We’ve seen recently how whistleblowers can have tremendous power, from Winterbourne View care home to News International.
We live in a society where people are prepared to speak out when wrongs occur and those in authority act on them. Or do we?
The Commons health committee recommended last week that nurses and other health workers should face investigation if they do not report poor care. But this feels a little like bullying to those who fear for their jobs if they do raise concerns.
Winterbourne View whistleblower Terry Bryan called the Care Quality Commission before he gave up and went to BBC’s Panorama programme. Margaret Haywood was struck off by the Nursing and Midwifery Council for secret filming for Panorama which breached patient confidentiality. This appalled many nurses who felt the means justified the ends. Graham Pink lost his job after raising concerns over poor care of the elderly in 1991.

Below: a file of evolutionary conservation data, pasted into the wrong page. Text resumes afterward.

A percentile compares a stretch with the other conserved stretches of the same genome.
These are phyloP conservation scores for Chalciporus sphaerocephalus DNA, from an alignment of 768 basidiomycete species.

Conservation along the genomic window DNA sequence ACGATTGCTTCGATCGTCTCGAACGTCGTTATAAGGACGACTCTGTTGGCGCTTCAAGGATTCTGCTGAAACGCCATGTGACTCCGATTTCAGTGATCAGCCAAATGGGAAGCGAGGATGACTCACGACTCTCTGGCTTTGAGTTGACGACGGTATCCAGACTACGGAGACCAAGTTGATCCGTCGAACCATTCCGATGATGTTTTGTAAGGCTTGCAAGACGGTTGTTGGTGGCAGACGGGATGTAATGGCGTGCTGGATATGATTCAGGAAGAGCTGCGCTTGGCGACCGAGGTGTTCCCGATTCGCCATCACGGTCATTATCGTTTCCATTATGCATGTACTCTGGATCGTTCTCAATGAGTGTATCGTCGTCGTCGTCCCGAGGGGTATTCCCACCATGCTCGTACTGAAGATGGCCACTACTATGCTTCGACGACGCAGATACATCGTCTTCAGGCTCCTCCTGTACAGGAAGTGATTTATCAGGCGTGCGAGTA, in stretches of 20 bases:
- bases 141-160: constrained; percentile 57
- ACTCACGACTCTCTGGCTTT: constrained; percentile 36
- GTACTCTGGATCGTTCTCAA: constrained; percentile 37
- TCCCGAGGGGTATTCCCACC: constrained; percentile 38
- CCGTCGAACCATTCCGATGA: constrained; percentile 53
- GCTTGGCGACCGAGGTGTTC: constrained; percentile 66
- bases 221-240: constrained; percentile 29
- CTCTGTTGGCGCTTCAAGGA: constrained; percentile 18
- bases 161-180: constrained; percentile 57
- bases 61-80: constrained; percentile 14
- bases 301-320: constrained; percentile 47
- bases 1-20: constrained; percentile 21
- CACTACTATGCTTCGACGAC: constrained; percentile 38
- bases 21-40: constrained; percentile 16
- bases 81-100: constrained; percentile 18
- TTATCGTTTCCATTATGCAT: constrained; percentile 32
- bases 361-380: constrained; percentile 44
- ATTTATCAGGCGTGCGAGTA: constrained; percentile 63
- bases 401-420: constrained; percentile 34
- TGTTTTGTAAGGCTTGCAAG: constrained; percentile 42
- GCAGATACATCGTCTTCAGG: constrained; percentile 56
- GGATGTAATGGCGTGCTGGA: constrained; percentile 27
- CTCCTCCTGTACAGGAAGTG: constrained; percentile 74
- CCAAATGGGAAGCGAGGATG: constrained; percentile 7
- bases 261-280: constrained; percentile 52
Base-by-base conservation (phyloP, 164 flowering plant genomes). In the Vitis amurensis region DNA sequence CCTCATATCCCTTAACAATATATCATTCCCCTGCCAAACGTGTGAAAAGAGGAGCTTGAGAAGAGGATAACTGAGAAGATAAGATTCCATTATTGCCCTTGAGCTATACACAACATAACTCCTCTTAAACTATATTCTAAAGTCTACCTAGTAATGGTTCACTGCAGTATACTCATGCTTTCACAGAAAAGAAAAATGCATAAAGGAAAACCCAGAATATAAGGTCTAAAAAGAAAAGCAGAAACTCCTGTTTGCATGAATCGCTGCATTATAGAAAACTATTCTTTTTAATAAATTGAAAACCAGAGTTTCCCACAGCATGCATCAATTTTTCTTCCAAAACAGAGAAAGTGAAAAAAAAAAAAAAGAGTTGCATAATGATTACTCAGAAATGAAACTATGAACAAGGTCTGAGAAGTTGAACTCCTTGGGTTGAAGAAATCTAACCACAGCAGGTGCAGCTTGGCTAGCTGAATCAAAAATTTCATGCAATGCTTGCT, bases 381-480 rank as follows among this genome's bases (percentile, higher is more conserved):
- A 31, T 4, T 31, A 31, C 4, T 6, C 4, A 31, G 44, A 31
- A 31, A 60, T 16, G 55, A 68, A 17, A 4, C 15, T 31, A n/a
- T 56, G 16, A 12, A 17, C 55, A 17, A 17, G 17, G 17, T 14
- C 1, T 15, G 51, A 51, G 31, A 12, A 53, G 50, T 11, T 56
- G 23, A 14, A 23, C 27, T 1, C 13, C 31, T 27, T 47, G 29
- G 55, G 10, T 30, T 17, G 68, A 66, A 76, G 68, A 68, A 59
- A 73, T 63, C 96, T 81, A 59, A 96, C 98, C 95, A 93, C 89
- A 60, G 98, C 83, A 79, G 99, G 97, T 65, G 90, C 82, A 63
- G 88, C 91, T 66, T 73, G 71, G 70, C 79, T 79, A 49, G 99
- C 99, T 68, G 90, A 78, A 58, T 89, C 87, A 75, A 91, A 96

According to a senior nurse I spoke to who has raised concerns herself, such cases are not unique. Blowing the whistle can be an uncomfortable and demoralising experience. There is much to deter nurses and others from making a noise about poor care.
The health committee is right to say the whistleblowing system needs reform to safeguard patients - but what about safeguarding those brave enough to put their heads above the parapet? Is a punitive approach really what’s needed?
Nurses who raise concerns complain they are terrorised by managers and persecuted by colleagues. This latest suggestion feels like bullying from the other side, so you’re damned if you do and damned if you don’t. Supportive workplaces, training for managers and protection for staff who speak up are needed.
A new website - www.nhsconcern.org.uk - allows nurses and others to raise concerns anonymously. This will help, but we need assurances that concerns will be acted on. After all, there is little point in speaking out unless someone will listen.